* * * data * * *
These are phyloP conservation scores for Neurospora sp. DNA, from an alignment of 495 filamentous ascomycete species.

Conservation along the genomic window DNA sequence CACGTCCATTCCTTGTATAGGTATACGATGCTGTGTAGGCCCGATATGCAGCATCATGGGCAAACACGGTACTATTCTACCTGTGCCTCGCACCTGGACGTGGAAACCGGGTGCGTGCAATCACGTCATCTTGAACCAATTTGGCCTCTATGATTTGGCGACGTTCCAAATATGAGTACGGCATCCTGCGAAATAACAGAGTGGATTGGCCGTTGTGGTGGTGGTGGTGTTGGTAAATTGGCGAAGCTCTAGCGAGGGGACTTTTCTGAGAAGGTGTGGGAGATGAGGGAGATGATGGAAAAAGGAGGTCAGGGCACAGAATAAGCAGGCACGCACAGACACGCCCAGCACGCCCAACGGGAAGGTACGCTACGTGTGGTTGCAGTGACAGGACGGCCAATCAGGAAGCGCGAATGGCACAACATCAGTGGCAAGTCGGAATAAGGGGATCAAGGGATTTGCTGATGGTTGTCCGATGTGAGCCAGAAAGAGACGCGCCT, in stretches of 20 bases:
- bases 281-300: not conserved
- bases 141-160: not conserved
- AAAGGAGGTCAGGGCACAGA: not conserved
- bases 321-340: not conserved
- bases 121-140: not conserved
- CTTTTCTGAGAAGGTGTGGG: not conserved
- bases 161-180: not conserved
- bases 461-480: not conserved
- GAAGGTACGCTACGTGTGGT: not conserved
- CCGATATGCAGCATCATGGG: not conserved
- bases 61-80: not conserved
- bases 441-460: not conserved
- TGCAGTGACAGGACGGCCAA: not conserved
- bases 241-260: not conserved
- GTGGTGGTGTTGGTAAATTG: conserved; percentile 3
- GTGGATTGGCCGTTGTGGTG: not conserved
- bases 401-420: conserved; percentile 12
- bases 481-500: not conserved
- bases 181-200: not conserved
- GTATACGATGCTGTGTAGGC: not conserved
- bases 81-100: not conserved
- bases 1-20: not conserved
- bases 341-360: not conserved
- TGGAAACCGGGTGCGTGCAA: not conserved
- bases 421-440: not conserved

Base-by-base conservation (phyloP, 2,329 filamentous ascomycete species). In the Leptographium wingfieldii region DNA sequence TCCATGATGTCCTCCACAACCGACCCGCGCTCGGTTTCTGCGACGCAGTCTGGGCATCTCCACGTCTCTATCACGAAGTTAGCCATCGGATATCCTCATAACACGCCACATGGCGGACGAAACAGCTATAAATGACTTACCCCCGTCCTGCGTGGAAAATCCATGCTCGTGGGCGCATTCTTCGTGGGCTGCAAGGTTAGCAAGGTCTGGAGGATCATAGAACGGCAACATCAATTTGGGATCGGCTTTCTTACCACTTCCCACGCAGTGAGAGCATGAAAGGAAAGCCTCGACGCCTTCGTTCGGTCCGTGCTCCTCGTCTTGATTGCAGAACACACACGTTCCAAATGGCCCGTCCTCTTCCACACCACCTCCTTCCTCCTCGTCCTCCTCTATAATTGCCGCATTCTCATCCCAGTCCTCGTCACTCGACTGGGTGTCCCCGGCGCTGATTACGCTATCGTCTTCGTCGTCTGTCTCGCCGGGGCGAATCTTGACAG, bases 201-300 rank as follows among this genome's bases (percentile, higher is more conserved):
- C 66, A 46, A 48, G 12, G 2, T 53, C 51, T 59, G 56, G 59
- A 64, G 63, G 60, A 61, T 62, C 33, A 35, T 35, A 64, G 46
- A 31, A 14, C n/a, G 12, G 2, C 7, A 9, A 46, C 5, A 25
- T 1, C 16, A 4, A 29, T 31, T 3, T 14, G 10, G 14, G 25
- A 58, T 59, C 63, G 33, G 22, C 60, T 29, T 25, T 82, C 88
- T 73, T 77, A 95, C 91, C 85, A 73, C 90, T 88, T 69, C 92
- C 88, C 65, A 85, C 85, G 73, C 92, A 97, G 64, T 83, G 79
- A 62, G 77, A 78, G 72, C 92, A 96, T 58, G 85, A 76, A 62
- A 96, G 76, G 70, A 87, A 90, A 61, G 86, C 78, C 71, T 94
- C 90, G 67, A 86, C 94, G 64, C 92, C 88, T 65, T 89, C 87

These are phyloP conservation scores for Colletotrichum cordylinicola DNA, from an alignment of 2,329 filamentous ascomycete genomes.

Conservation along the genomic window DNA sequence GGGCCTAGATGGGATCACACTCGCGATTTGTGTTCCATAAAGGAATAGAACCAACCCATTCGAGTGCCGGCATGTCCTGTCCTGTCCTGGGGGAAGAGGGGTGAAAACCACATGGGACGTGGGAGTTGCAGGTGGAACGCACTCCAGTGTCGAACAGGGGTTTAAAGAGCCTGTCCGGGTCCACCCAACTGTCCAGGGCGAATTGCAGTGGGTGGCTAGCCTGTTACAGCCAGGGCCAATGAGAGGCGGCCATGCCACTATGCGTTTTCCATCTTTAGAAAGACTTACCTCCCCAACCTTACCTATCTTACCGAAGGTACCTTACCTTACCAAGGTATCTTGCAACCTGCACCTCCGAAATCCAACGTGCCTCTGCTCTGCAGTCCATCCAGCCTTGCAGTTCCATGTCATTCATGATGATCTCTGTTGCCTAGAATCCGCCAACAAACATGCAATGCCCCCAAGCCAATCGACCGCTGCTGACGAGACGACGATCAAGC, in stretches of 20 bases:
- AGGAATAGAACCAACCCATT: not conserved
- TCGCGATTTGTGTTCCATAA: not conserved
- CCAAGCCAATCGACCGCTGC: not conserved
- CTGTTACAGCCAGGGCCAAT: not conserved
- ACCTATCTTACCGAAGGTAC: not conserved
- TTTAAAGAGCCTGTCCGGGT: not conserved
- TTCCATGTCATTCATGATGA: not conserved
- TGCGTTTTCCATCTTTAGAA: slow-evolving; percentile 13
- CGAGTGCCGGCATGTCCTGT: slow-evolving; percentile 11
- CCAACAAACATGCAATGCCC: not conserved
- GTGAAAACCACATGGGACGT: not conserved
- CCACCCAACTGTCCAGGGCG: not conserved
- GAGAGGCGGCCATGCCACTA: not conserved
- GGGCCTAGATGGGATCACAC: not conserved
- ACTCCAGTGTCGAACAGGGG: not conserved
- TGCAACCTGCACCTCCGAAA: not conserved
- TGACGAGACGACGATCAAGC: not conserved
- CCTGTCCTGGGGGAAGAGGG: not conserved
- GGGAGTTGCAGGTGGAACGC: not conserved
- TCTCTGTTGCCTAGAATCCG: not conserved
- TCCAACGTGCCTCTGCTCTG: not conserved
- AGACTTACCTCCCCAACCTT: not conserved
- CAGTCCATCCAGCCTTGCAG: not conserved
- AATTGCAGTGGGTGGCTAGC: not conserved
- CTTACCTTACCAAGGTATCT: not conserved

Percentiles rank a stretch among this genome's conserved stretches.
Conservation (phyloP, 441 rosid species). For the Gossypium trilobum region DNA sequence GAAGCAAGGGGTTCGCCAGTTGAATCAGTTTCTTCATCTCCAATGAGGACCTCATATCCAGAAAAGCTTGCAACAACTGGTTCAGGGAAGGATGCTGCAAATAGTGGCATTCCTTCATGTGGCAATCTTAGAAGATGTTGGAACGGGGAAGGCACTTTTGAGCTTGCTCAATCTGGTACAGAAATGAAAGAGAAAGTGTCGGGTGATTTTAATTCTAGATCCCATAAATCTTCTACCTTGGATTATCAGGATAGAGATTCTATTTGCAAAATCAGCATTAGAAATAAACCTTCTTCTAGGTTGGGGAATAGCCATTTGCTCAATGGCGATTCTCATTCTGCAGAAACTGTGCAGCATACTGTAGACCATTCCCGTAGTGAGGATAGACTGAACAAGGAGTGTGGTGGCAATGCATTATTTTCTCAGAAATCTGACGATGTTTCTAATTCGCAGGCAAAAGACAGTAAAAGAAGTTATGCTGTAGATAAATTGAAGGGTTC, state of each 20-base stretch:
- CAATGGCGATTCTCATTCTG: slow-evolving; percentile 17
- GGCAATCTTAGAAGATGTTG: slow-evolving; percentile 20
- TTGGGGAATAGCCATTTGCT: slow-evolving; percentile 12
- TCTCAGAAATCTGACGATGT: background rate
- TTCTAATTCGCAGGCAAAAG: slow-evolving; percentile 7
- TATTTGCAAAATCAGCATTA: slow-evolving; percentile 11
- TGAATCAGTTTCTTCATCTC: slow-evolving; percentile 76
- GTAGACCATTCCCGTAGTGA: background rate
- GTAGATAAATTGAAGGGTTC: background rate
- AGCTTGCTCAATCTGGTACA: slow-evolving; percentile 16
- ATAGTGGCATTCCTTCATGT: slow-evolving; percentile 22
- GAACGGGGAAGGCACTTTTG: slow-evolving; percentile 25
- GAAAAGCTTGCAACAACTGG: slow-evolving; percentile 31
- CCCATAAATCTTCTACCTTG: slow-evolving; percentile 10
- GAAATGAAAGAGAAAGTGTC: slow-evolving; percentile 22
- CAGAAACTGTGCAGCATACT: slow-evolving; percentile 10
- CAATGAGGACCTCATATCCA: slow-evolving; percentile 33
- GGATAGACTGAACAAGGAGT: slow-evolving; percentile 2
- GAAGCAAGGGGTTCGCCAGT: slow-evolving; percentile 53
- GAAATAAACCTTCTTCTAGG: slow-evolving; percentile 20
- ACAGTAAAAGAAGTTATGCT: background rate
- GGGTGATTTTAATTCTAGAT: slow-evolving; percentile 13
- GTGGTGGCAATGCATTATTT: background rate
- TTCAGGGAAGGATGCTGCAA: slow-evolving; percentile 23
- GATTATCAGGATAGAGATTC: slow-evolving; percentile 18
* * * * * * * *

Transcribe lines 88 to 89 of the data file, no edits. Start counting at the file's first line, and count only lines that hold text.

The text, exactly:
- ACAGTAAAAGAAGTTATGCT: background rate
- GGGTGATTTTAATTCTAGAT: slow-evolving; percentile 13